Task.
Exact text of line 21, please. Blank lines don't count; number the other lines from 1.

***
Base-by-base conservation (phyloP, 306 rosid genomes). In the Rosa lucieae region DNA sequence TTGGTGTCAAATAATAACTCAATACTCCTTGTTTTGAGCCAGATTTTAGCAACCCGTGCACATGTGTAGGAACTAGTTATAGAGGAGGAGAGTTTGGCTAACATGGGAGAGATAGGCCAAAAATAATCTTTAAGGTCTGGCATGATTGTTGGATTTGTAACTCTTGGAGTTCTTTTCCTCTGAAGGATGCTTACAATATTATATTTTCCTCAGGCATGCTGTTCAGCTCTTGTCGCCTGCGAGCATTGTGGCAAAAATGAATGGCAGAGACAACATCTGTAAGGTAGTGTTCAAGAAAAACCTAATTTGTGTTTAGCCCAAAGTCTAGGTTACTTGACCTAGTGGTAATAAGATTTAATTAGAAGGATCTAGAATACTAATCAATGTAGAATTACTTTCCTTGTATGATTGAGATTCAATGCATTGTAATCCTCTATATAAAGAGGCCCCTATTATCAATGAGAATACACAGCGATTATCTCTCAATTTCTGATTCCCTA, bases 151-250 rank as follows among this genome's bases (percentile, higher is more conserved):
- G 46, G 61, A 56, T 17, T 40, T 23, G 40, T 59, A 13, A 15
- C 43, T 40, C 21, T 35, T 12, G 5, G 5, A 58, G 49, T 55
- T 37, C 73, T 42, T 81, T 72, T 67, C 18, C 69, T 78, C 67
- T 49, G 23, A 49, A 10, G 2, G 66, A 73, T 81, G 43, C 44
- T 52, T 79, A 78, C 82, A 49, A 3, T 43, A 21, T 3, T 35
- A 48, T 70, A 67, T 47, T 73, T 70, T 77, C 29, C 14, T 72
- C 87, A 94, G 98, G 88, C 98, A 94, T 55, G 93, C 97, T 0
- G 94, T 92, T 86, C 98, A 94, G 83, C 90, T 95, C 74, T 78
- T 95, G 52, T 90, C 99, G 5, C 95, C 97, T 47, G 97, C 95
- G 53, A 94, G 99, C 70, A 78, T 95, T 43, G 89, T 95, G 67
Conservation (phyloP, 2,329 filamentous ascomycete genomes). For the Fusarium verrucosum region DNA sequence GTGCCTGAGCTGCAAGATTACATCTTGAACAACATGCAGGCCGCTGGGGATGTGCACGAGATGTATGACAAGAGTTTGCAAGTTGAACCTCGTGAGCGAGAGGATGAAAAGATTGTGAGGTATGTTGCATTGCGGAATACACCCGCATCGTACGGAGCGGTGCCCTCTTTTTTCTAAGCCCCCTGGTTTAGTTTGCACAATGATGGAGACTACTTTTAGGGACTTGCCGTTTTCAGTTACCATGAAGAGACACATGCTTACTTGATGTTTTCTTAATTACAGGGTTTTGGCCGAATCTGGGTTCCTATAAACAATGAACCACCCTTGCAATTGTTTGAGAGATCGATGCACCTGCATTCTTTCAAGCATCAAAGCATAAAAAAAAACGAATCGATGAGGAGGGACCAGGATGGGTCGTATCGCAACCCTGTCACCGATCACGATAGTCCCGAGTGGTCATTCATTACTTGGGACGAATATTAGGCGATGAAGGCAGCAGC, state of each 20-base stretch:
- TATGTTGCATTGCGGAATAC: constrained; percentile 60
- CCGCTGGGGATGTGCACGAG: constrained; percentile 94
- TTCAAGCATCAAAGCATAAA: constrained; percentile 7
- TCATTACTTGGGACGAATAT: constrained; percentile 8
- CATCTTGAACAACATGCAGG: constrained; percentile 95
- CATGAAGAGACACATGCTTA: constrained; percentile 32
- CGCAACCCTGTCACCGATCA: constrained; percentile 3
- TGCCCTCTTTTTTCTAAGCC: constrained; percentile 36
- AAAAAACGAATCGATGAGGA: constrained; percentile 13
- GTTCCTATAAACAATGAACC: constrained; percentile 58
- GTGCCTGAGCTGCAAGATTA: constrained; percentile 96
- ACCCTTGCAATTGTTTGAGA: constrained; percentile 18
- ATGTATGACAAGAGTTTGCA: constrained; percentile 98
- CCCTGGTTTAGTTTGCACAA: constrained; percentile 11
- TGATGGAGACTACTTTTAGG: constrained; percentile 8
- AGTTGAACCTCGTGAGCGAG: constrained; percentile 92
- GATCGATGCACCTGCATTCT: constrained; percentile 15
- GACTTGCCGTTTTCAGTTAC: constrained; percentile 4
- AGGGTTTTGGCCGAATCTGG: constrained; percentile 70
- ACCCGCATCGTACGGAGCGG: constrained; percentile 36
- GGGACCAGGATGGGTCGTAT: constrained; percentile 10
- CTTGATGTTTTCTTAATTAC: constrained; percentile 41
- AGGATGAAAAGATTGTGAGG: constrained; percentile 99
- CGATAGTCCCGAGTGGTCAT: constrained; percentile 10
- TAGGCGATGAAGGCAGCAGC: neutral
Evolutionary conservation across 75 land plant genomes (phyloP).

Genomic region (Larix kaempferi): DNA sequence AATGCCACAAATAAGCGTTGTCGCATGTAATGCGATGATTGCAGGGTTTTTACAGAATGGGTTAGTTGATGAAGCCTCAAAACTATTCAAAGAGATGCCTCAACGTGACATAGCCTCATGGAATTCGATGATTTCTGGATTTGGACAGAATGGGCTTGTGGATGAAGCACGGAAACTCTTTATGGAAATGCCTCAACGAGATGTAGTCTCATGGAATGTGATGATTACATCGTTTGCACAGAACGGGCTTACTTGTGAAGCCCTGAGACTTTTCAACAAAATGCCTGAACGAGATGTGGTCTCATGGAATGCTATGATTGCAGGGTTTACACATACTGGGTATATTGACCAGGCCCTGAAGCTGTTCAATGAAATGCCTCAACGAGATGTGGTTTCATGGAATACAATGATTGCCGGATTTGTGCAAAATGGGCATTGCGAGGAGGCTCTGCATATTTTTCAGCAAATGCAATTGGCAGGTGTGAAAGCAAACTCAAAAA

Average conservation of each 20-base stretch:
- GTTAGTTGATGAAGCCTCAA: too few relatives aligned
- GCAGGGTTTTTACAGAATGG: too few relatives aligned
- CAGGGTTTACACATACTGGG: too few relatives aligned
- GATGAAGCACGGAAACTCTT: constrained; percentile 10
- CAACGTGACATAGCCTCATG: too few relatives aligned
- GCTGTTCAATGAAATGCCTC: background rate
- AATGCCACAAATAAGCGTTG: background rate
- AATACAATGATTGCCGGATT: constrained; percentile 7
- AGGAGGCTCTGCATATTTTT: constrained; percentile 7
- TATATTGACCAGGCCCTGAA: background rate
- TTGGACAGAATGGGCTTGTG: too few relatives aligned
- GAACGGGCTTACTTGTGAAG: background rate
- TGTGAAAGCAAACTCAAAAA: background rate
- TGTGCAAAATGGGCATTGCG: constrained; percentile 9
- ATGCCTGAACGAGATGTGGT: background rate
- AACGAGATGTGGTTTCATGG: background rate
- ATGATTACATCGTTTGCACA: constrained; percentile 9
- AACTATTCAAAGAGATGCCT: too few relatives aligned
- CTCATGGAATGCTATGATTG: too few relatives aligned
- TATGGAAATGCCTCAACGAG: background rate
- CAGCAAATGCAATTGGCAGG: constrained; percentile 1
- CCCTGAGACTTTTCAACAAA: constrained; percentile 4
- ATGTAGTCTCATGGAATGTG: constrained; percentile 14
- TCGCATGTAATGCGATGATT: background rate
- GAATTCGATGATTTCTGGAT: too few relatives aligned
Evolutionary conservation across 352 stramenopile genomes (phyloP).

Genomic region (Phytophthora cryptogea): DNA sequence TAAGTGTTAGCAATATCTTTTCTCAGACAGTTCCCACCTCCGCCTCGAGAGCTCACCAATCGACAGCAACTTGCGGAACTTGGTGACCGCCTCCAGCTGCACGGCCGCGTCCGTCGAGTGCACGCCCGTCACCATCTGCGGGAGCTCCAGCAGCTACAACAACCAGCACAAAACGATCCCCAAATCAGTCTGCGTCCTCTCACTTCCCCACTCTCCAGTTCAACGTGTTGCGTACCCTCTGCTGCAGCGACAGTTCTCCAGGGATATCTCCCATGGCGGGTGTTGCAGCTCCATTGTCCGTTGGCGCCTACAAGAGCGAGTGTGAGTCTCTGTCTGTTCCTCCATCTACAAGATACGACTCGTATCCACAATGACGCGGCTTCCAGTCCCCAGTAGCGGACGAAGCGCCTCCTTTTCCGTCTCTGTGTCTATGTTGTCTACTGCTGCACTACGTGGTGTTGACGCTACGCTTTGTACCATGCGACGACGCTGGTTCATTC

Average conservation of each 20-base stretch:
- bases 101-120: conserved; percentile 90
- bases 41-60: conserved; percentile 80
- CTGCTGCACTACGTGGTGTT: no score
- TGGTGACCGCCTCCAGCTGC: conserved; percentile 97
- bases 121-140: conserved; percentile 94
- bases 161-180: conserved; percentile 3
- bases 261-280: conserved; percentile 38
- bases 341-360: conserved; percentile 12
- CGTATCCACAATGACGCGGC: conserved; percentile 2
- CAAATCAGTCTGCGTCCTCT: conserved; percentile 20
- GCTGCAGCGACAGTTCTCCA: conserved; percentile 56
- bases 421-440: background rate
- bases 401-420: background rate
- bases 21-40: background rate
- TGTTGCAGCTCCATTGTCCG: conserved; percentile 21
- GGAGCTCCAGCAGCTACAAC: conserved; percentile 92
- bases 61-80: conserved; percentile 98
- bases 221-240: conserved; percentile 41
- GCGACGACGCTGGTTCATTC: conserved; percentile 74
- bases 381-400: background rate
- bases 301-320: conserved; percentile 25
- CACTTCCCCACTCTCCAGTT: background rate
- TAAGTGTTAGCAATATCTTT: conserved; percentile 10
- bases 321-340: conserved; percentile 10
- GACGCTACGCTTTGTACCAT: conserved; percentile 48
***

- AAAAAACGAATCGATGAGGA: constrained; percentile 13